Camera Camera Camera Vol. #01 - Mania.com



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Info:

  • Art Rating: A
  • Packaging Rating: B/B-
  • Text/Translatin Rating: A
  • Age Rating: 16 & Up
  • Released By: Digital Manga Publishing
  • MSRP: 12.95
  • Pages: 200
  • ISBN: 1-56970-757-X
  • Size: A5
  • Orientation: Right to Left
  • Series: Camera Camera Camera

Camera Camera Camera Vol. #01

By Briana Lawrence     February 19, 2008
Release Date: November 30, 2007


Camera Camera Camera Vol.#01
© Digital Manga Publishing


Creative Talent
Writer/Artist:Kazura Matsumoto
Translated by:Digital Manga Publishing
Adapted by:Digital Manga Publishing

What They Say
Akira Togawa is a normal teenager: he goes to an average high school, he plays video games, he’s in love with his step-brother, he’s harassed by lecherous photographers, picked on by mischievous little boys, insulted by possessive young women… you get the idea. When a scruffy photographer by the name of Kaoru Nakaharu has a premonition of love (or so he says) and takes a campus photography job, he ends up meeting Akira and falls head over heels. Will Akira learn to love the persistent pervert, or will he cling to his beloved step-brother? Find out in this love pentagon (yes, pentagon) of soap operatic proportions!

All’s fair in love and war, but things can be considerably more difficult when you’re not quite sure what love even is! Enter “Camera Camera Camera,” the story of one boy’s rather unconventional introduction to a world where politeness is a façade, the ends justify the means, and anything goes. But while it’s true that passion is instrumental to winning the object of one’s affection, when the rules are thrown out the window, does that mean that love is too?

The Review
It’s not really a pentagon, more of a rectangle. But if more people appear in volume two we might have some hexagons on our hands.

Packaging:
The cover doesn’t stand out very much. It just shows Akira standing with Kaoru and Kaoru is winking. The characters look pretty dull on the front cover, a complete contrast to the spirally green and white background and the large, white text and flowers that make up the title. The back cover is where readers will get interested in the book, the description of the story is rather interesting with the odd love “pentagon” that’s going on. To the left of the description is a picture of Akira’s brother and the girl who is trying to go out with him. Both of them are dressed in the same type of school uniform, showing that they go to the same school.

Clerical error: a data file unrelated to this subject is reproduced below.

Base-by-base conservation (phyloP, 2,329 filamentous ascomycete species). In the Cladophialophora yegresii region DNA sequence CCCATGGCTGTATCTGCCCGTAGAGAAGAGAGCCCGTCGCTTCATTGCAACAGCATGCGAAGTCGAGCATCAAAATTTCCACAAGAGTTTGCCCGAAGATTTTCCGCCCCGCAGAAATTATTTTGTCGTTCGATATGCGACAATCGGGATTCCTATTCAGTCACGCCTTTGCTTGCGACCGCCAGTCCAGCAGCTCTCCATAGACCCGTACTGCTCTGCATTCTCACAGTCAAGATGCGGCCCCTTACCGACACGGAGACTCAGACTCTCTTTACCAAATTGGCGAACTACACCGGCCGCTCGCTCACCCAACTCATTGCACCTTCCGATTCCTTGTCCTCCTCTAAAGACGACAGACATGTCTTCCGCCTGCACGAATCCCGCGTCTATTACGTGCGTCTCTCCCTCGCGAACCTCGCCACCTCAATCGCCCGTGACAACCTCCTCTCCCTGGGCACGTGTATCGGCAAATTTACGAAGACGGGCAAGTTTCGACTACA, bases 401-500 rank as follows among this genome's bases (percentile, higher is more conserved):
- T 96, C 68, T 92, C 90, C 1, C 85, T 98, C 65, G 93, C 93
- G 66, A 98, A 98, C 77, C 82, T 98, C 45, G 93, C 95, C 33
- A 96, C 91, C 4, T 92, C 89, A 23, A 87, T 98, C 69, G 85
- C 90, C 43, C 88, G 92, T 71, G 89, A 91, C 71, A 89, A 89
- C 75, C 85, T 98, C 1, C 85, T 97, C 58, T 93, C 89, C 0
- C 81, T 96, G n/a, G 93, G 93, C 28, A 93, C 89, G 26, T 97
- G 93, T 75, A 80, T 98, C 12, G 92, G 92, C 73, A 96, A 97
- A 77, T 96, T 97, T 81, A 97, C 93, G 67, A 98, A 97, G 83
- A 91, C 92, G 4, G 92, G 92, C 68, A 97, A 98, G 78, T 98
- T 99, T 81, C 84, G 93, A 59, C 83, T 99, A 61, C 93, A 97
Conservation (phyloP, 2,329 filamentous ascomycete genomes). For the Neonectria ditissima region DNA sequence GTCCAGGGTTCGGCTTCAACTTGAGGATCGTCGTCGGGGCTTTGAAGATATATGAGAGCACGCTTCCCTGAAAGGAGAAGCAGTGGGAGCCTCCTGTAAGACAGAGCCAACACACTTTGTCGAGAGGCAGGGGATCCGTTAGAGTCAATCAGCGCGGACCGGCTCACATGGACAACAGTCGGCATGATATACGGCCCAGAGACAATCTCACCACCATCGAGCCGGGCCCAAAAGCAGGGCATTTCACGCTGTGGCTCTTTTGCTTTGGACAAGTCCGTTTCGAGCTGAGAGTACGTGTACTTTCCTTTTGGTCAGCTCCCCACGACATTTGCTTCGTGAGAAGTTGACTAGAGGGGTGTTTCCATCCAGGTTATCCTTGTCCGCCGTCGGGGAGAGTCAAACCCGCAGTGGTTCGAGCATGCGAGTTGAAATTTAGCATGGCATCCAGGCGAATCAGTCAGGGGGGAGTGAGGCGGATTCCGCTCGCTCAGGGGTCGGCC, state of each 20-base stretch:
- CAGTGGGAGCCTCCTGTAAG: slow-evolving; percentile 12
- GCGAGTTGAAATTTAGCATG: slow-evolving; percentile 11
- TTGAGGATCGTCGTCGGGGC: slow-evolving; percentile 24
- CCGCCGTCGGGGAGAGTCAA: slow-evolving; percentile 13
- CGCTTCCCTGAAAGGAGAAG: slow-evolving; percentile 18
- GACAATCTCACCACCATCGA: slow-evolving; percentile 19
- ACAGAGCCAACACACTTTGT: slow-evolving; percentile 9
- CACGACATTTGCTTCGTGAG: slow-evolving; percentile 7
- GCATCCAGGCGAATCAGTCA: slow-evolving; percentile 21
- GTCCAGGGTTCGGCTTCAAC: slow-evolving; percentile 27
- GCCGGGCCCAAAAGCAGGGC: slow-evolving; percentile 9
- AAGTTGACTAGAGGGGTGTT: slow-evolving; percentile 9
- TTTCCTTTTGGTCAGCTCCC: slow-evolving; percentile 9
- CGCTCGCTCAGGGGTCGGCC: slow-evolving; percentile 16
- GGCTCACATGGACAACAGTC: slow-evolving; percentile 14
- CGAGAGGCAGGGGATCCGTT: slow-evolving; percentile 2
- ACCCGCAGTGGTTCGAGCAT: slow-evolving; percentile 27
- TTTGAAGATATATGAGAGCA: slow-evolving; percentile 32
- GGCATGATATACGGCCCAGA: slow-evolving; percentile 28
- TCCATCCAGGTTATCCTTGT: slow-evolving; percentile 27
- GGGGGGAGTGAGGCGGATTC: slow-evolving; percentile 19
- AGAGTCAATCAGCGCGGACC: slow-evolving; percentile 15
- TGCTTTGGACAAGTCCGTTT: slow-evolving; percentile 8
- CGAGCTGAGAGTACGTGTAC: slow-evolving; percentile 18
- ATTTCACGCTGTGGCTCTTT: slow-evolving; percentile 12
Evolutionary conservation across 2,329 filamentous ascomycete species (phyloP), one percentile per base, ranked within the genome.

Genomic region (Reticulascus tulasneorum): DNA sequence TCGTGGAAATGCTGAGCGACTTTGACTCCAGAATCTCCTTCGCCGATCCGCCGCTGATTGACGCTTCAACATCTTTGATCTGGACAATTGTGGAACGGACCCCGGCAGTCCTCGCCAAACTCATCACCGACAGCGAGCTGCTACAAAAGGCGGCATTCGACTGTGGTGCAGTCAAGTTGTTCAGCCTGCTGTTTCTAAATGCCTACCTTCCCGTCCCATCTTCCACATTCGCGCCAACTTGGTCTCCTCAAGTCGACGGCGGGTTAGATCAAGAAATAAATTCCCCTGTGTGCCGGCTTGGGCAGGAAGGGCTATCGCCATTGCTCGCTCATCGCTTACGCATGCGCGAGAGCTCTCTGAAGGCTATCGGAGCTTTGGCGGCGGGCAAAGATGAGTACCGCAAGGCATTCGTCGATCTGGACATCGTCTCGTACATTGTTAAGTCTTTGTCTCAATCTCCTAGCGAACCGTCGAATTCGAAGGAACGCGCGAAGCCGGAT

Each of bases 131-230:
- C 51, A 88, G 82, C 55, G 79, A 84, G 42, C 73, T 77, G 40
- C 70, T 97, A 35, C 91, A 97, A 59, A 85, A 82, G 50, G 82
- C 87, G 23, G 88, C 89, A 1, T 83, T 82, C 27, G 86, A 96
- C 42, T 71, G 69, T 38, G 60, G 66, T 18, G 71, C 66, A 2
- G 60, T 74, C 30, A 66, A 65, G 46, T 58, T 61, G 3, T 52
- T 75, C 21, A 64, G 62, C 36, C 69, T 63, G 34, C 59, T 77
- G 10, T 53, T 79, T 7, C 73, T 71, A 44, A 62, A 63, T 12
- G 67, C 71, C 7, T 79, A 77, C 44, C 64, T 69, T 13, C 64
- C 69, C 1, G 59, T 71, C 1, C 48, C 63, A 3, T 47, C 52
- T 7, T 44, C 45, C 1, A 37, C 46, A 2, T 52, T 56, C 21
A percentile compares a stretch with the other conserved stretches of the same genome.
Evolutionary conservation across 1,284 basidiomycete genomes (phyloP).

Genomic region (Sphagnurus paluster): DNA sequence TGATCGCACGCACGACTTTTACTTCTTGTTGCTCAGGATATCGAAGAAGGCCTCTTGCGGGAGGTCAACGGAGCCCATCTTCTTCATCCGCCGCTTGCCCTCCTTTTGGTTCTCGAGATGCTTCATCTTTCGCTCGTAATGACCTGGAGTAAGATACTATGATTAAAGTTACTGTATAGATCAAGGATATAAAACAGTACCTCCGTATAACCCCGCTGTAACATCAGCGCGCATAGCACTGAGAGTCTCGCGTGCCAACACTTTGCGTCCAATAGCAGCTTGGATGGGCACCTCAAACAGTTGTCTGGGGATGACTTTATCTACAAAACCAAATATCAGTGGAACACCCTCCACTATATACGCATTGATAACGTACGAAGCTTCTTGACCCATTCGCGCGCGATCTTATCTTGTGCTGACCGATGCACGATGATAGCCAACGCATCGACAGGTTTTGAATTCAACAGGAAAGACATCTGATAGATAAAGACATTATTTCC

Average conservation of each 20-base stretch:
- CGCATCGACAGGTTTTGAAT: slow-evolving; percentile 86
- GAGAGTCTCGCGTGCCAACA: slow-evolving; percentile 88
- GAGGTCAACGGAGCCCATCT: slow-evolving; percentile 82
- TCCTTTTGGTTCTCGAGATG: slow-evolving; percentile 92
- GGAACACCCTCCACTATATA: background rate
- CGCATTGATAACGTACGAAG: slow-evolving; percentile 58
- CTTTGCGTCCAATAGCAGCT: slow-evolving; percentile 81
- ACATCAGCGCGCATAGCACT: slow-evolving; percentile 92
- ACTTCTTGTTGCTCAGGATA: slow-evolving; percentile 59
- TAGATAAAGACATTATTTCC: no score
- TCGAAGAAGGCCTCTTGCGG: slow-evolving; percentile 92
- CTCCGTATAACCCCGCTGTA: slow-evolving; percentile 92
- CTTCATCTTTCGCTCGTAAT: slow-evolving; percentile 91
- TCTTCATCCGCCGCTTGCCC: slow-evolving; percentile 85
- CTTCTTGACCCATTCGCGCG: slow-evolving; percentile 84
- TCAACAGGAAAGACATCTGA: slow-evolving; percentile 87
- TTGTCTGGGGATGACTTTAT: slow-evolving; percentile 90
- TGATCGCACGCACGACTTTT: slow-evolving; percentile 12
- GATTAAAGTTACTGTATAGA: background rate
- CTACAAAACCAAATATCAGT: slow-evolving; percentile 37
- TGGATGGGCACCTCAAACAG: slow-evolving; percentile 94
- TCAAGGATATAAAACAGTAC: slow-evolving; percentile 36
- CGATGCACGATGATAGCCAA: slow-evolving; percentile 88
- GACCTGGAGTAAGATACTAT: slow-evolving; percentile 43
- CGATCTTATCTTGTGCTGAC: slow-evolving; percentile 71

Artwork:
In some manga, the front cover will have spectacular art while the rest of the art will be decent, but not as good as the front cover. “Camera Camera Camera” is just the opposite. The front cover art is o.k. at best, but the manga itself has pretty nice art. What I love most about it is that the characters actually look normal. In a lot of boy’s love manga the characters are unrealistically beautiful, but the characters in this manga all look and feel very real. There are the occasional cracky moments where characters turn chibi, their eyes go blank, and they sweat a whole lot when they’re nervous about something but it all flows well with the story. Another huge plus is that even side characters, like other students and even Akira’s parents, are illustrated in just as much detail as the main characters.

Text/SFX:
As usual for DMP, all Japanese honorifics are kept in tact. Any sound effects are kept in their original kanji and translated into English next to the kanji. All of the narration is done by Akira since the story is in his point of view. His dialogue, thoughts, and narration are consistent, as in, there aren’t times when he’s narrating and he sounds overly intelligent. He still uses words like “dude” or “what’s up” and even “OMG” because that’s the type of dialogue he normally uses.

Contents: (please note that content portions of a review may contain spoilers)
The beginning of the story has me a bit confused because I’m not sure who the two men are supposed to be. It has a sort of flashback feel to it. After one guy tosses a wallet to the other guy, we jump into narration and a scene where Akira is a child and he’s meeting his new step-brother, Satoru, for the first time. I have a feeling that one of the men is Akira himself and he’s remembering his life, from childhood to high school.